Beautiful dreamer. Joyful writer. Passionate reader. Supportive friend. Ivy Logan embodies all of these descriptions, and more.
Meet Ivy Logan:
I was delighted that Ivy agreed to share some of her writing journey with my readers. When I first learned that she had written a book about a strong sorceress, an ancient prophecy, and a troubling darkness, I wondered what had motivated her to become a writer initially. Her response was intriguing:
Rather than a decision, it was an organic progression.
I loved stories ever since I could remember. Stories, my father told me left me enthralled, movies I watched drew me into their world and books, I just had to devour them. This romance with books started when I was around five years old.
When stories live in you, you read of course but the natural evolution is to write. But still I hesitated. After I achieved a lot of my career goals and was focused on my young family, my husband reminded me that I always longed to write. What’s stopping you? he asked.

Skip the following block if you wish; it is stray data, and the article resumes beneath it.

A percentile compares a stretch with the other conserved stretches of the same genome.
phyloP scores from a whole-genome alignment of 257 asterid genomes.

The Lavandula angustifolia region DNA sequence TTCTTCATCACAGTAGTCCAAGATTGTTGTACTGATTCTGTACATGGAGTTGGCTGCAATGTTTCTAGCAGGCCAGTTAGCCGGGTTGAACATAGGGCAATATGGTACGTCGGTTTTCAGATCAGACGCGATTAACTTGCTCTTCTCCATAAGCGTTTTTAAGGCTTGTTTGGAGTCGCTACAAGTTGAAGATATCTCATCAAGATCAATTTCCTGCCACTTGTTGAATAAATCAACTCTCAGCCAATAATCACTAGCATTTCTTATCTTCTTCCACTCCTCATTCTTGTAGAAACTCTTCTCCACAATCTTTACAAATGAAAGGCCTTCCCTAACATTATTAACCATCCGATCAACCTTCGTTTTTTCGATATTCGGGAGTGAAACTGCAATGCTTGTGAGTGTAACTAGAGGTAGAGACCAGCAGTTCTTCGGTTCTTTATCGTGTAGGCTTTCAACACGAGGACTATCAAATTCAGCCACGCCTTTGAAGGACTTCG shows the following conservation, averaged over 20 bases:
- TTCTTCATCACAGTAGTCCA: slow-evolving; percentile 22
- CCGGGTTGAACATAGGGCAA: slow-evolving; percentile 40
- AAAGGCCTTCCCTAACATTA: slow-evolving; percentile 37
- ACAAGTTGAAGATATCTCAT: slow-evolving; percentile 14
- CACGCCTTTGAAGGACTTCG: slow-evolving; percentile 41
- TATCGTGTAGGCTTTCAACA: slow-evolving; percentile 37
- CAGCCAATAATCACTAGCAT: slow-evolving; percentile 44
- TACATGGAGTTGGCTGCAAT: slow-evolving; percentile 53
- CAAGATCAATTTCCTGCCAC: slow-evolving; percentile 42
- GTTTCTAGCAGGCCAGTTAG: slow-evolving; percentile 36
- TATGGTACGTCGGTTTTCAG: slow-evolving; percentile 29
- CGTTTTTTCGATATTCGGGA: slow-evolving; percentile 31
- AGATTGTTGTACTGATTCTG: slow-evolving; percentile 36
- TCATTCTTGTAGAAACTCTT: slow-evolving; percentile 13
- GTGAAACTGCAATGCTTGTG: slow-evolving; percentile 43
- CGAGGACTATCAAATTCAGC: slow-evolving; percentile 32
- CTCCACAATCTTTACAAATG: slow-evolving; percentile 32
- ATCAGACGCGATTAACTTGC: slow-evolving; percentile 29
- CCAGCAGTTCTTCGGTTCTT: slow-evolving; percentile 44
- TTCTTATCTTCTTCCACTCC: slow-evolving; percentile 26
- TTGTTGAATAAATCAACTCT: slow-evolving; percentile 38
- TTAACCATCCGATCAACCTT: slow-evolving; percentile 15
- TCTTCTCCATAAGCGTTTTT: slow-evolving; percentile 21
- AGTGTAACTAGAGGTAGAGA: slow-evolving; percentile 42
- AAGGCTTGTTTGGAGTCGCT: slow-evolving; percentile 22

Nothing but my self-doubt and lack of self-belief! But that question was a trigger that started me on my writing journey. I found my calling. I found my world.
Ivy's early relationship with reading is deeply connected to family. I appreciate this association between being read to and being swept away by the tall tales in books, because many writers can remember being similarly captivated by storytelling in their childhoods. The progression of Ivy's love of stories into a successful career as a published author feels natural.
As you can see, Ivy's book, Broken, contains themes and plot devices that are timeless. Readers want fantasy stories with both danger AND love. The romance Ivy describes when she speaks about escaping into stories is also evident in her own writing. Readers will find fantasy and love in an Ivy Logan book.
I was intrigued by the descriptions of Ivy's strong, female characters and I asked her to describe a favourite character or story arc.
My body of work is a series called The Breach Chronicles. It is set against a fantasy setting but I must add the fantasy never overwhelms the theme of the story.
My stories are deeply etched in the intricacies of relationships and the paths they take us on. For that reason my favorite character is Katie. She is not the protagonist. But I’m tempted to write her a book of her own. She is the daughter of the protagonist in BOOK I, Broken, Talia. In BOOK I she appears as a little girl. BOOK III Redemption, sees her reappears out of the blue, now an adult.